Final 200 Acres Conserved On Dead Lake
Two hundred acres on Dead Lake will forever remain undeveloped, The Trust for Public Land and the Minnesota Department of Natural Resources announced today. The conservation deal concludes a battle over the proposed Blue Heron Bay development on Dead Lake.
Over the last decade the local Dead Lake Association has fought against development of 260 acres of sensitive Dead Lake shoreline. The 200-acre purchase announced today follows a 2007 purchase of 60 environmentally sensitive acres directly adjacent to the Dead Lake Wildlife Management Area (WMA). The Trust for Public Land (TPL), a national conservation organization, negotiated both purchases, and the property is now owned and managed by the Minnesota Department of Natural Resources (DNR), and added to the adjacent Dead Lake WMA.
“The fight to protect Dead Lake’s sensitive shore land has been long and hard fought. The Dead Lake Association values the efforts of all the individuals and organizations that supported conservation of Dead Lake,” said Mark Steuart Dead Lake Association President. “Over eight years, thousands of devoted volunteer hours and significant dollars were needed to advance our conservation case through the courts and public agencies. TPL’s announcement of its effort to permanently conserve this resource is a great day for the people that love and value Dead Lake.”
When initially proposed, the Blue Heron Bay development along Dead Lake consisted of 151 residential housing units, a general store, a restaurant, two swimming pools, a marina, and mooring facilities. The Dead Lake Association of local landowners rallied to protect the land from being developed. The Dead Lake Association raised more than a quarter million dollars to support their legal efforts and consultant fees. The dispute even reached the Minnesota Supreme Court in 2007. In March 2007 TPL purchased the initial 60-acre portion of the property. In order to complete the protection of the remaining 200 acres, TPL navigated changing ownership from the original developer falling into foreclosure to a bank forced into FDIC receivership.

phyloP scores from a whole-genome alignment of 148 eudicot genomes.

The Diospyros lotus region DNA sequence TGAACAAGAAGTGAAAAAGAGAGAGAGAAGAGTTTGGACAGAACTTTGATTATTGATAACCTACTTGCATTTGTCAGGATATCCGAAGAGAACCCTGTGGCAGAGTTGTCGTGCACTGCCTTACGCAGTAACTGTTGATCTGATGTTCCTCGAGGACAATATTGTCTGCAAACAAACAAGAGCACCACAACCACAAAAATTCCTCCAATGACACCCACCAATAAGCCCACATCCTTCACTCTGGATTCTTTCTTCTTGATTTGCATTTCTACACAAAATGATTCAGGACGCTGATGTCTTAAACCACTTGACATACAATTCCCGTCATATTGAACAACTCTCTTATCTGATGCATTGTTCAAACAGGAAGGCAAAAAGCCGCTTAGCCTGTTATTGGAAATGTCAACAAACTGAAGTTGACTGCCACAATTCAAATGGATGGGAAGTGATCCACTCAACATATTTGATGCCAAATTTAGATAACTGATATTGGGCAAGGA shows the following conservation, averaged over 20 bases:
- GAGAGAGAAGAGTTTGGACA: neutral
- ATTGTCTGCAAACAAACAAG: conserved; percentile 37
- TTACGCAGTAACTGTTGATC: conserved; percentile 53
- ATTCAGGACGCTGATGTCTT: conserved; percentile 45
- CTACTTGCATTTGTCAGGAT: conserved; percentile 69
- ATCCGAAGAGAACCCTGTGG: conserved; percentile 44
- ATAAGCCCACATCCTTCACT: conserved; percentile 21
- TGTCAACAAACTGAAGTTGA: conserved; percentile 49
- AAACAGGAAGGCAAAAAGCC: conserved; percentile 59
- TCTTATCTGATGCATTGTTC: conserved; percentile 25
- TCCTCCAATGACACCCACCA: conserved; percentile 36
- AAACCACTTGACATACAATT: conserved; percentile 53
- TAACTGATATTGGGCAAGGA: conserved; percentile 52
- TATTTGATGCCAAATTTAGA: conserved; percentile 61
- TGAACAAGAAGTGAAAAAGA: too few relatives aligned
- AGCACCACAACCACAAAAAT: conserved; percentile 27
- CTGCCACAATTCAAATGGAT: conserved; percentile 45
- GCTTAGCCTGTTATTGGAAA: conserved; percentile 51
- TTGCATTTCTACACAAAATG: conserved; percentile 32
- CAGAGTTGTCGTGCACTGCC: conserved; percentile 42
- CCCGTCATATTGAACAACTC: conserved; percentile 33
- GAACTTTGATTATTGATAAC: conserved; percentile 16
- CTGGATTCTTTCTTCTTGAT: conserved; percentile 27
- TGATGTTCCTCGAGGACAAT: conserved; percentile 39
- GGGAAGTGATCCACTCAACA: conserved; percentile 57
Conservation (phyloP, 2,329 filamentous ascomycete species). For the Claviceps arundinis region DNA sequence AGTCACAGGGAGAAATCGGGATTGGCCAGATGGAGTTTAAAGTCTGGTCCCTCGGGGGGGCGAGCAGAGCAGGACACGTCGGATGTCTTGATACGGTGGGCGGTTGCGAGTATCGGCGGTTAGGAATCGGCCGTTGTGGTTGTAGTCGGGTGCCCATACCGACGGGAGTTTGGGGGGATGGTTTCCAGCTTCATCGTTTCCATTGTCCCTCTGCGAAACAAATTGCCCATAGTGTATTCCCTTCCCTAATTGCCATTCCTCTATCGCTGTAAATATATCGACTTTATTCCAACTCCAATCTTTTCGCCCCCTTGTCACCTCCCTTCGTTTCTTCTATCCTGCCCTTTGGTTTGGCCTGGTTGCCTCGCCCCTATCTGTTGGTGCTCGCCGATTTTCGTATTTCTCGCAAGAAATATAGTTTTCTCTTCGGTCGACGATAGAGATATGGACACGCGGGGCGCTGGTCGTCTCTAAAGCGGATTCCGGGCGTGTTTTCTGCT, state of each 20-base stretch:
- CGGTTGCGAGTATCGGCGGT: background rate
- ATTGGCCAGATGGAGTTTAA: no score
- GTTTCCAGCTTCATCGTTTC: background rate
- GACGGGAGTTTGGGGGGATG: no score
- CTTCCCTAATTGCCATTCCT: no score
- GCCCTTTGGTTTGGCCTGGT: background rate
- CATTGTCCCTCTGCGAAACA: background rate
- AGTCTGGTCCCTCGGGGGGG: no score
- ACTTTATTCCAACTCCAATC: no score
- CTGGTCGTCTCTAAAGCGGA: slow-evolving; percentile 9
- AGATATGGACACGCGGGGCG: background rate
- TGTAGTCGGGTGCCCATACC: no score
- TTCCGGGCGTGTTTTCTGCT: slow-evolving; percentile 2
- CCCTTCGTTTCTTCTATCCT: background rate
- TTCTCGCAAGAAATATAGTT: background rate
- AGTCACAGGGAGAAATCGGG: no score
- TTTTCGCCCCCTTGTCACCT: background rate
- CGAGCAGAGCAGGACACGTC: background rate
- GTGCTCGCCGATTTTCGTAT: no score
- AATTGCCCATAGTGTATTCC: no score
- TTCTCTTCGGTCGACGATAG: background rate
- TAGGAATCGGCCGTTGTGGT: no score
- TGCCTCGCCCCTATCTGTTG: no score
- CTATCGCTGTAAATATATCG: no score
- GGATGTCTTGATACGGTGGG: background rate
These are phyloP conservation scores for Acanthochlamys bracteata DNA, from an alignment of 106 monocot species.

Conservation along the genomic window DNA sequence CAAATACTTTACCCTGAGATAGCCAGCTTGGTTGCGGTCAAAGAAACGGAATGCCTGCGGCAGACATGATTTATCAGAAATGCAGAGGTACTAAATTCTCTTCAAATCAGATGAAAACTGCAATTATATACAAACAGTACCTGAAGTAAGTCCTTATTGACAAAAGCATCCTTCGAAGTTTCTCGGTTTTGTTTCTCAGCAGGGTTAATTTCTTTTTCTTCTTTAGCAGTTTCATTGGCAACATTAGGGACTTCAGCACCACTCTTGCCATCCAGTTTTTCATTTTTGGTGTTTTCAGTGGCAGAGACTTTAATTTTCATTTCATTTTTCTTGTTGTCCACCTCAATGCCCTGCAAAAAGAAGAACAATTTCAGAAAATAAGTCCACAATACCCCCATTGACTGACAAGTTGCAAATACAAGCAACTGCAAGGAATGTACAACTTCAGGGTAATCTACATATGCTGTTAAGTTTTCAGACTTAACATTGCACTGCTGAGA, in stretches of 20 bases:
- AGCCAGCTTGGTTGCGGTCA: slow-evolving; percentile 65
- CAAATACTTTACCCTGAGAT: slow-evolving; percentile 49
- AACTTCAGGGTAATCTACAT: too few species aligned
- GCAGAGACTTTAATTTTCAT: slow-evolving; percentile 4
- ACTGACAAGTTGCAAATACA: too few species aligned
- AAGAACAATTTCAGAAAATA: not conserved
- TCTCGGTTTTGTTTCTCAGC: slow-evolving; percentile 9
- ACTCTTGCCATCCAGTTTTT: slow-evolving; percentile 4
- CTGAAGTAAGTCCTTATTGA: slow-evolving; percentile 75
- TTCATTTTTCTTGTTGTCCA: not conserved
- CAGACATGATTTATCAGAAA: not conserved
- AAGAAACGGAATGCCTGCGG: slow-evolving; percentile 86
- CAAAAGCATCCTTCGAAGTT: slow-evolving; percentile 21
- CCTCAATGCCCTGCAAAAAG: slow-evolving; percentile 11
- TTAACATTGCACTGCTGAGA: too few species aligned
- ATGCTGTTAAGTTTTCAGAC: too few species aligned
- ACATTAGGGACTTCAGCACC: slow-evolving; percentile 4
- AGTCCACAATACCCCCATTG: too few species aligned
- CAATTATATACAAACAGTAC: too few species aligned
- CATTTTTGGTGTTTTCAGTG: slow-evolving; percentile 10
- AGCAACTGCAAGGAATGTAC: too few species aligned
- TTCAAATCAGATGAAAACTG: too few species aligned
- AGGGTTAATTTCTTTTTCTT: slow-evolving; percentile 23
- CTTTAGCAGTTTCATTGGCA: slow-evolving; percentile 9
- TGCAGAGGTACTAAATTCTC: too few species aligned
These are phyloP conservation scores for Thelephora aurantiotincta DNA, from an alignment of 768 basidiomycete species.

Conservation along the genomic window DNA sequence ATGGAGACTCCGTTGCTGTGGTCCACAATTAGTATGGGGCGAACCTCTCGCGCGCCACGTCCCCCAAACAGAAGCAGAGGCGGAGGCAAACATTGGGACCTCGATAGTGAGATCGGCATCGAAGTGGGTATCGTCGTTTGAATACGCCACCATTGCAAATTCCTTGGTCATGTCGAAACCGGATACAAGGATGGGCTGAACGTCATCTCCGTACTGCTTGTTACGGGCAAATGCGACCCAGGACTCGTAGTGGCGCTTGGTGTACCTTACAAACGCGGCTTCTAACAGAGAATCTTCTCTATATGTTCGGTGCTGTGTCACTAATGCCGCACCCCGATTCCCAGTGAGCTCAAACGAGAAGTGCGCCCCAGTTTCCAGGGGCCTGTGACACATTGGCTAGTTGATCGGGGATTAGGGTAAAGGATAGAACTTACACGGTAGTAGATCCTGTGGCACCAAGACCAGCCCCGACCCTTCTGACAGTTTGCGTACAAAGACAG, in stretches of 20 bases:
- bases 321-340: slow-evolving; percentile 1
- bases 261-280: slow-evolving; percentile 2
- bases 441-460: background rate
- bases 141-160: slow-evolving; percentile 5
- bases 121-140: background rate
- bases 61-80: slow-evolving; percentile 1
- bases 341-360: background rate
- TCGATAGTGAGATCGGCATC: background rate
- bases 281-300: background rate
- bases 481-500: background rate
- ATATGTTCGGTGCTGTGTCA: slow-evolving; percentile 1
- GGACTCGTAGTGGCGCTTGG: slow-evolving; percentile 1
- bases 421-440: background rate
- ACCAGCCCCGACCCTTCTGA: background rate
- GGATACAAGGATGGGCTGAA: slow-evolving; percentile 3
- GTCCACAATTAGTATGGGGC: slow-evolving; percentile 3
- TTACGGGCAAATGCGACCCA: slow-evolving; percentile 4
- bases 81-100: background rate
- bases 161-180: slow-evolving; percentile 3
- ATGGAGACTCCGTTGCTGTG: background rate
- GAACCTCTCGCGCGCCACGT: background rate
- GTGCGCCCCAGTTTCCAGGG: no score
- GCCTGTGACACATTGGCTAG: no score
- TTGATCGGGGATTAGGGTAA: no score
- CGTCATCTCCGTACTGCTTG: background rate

“With over 3 and-a-half miles of Dead Lake shoreline, this conservation effort enhances the wildlife area, provides critical habitat for fish and wildlife, and offers great public recreational opportunities for hunting, fishing, and wildlife observation,” Bob McGillivray, TPL senior project manager.
Contrary to its name, Dead Lake is actually teaming with fish and supports an abundance of waterfowl and other wildlife. At almost 8,000 acres, Dead Lake is the largest Natural Environment lake in the state. The Dead Lake Wildlife Management Area will now consist of more than 875 acres, miles of shoreline on Dead Lake and a small waterfowl interior lake. Four rare species found in the vicinity include the colonial water bird, Forster’s tern, pugnose shiner, and bald eagle.
“We’re grateful to The Trust for Public Land and the Dead Lake Association for working diligently to make preservation of this remarkable property possible,” said DNR Commissioner Mark Holsten. “And this is another success story for the Lessard-Sams Outdoor Heritage Fund and for the Reinvest in Minnesota Program.”
“This result proves that ordinary people banding together to protect the environment will succeed when a factual, scientific and legal basis exists to prevent development. The Dead Lake Association thanks and congratulates TPL for successfully acquiring and preserving this valuable resource and thanks DNR for their support in this effort,” added Steuart.
The $2.21 million purchase was largely made with funds awarded by the Lessard-Sams Outdoor Heritage Council from the from the Outdoor Heritage Fund, a result of the dedicated sales tax that Minnesota voters passed in the 2008 general election; and Critical Habitat license plate funds through the Reinvest in Minnesota Match Program.
The Trust for Public Land, established in 1972, specializes in conservation real estate, applying its expertise in negotiations, public finance, and law to protect land for people to enjoy as parks, greenways, community gardens, urban playgrounds, and wilderness. Since 1986, TPL has helped protect more than 87,000 acres of some of Minnesota’s most special land and water resources, valued at more than $88 million. TPL depends on the support of individuals, corporations, and foundations.